Millennials and residential real estate investors make the perfect pair. One has a relatively strong preference for renting (millennials will spend $600 billion in rent from 2014 to 2018, according to this report), while the other has the keys to those properties. As such, current supply/demand fundamentals favor investors. However, a strong renter base is hardly the only factor driving high rental demand nationwide.
A variety of factors can drive rental demand, and it’s important to take all of them into account when deciding to be a remote landlord.
5 Major Drivers of Rental Demand
Through our sustained research efforts, we’ve discovered that there are five major factors that contribute to high rental demand (across all markets). They include:
- Job Growth: Solid job growth indicates a steady economy, which leads to a greater likelihood that residents will remain in the area for the long term.
- Migration: Rising job numbers also results in the migration of out-of-towners looking to improve their financial situations, further spiking the number of people in the renter pool.
- Population Growth: A generation that places much less emphasis on having children than those previous (i.e. baby boomers) has led to plunging birth rates. Nonetheless, organic population growth is prevalent in many markets, including most of the Sunbelt.
- Elevated Home Prices: Not surprisingly, an increase in owner-occupied home prices inhibits home buying; thus increasing the likelihood that new households will choose to rent.
- Lifestyle Preferences: Remember the $600 billion that millennials will spend on rent through 2018? It reflects a growing preference among that cohort of delaying homeownership to stay in rentals closer to stay in rentals closer to a metro’s urban core. This makes for solid, dependable renter bases.
Economic Factors Spurring Rental Demand
One of the most important economic factors in any real estate transaction is the current condition of the economy. When attempting to determine a market’s potential, consider its:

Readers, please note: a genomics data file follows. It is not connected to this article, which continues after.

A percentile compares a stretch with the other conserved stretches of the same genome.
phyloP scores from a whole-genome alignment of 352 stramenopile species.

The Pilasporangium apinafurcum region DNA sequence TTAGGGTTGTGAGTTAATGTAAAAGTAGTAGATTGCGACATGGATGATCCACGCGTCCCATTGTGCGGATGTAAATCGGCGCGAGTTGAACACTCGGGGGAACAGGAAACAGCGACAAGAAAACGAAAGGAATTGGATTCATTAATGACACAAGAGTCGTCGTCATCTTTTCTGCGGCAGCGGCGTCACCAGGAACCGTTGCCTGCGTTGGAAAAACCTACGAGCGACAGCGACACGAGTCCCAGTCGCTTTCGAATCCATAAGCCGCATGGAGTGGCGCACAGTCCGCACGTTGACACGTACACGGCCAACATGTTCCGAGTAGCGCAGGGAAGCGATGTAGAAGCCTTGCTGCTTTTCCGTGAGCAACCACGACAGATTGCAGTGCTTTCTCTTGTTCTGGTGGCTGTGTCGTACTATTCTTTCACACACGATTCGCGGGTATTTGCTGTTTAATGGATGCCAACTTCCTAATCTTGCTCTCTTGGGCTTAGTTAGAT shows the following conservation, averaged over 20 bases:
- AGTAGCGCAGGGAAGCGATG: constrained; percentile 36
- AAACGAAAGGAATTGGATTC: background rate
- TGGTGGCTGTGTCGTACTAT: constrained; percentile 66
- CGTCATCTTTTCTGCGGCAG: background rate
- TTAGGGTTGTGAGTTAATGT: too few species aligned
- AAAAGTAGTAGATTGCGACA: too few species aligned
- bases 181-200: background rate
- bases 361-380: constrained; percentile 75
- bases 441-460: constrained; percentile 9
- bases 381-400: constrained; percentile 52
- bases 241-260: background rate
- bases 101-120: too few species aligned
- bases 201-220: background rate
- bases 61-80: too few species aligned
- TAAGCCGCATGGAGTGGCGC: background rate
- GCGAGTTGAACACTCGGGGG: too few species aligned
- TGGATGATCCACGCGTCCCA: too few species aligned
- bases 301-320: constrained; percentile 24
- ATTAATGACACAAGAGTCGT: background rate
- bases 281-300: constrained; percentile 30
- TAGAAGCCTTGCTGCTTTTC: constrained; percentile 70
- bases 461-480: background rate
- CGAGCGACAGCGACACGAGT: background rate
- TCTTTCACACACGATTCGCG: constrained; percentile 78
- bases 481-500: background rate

- Job growth statistics
- Vacancy rate
- Projected rent gains
A general rule to follow is this: Make sure job growth and projected rent gains in a market you desire are higher than the national average, while the vacancy rate is lower.
Finding a High-Demand Market
Our research team has compiled a top 10 list of markets with the projected strongest rental demand for 2017, regardless of returns.
Oakland, Los Angeles, San Diego and Seattle markets remain extremely popular, thanks to their job markets, which are among the strongest in the country. In the 2017 National Single-Family Rental Research Report, these West Coast markets have the highest rent-growth forecasts this year. Additionally, home prices remain high, limiting competition from first-time homebuyers.
Other Tech Markets
Austin and Boston earned top positions this year due to limited supply – there just isn’t enough inventory to meet the growing renter demand in both markets.
Renter Migration Markets
Mild weather is drawing renters of all ages to Atlanta and Raleigh, while the tourism and hospitality sectors of Orlando and Las Vegas are feeding the renter demand in those markets.
Other Key Economic Factors
A quick word of caution: While there is a lot of rent money to be collected in high-demand markets, you should also consider other factors when determining the best fit for you. Remember, metros that are in high demand also tend to come with higher price tags. So if your immediate concern is obtaining favorable cap rates, it may be best to select a market that’s not within the top 10 of our High-Demand Markets.
Your Next Step
For a fuller picture of the nation’s most promising investment markets (which take into account average cap rates), download our 2017 National Single-family Rental Report.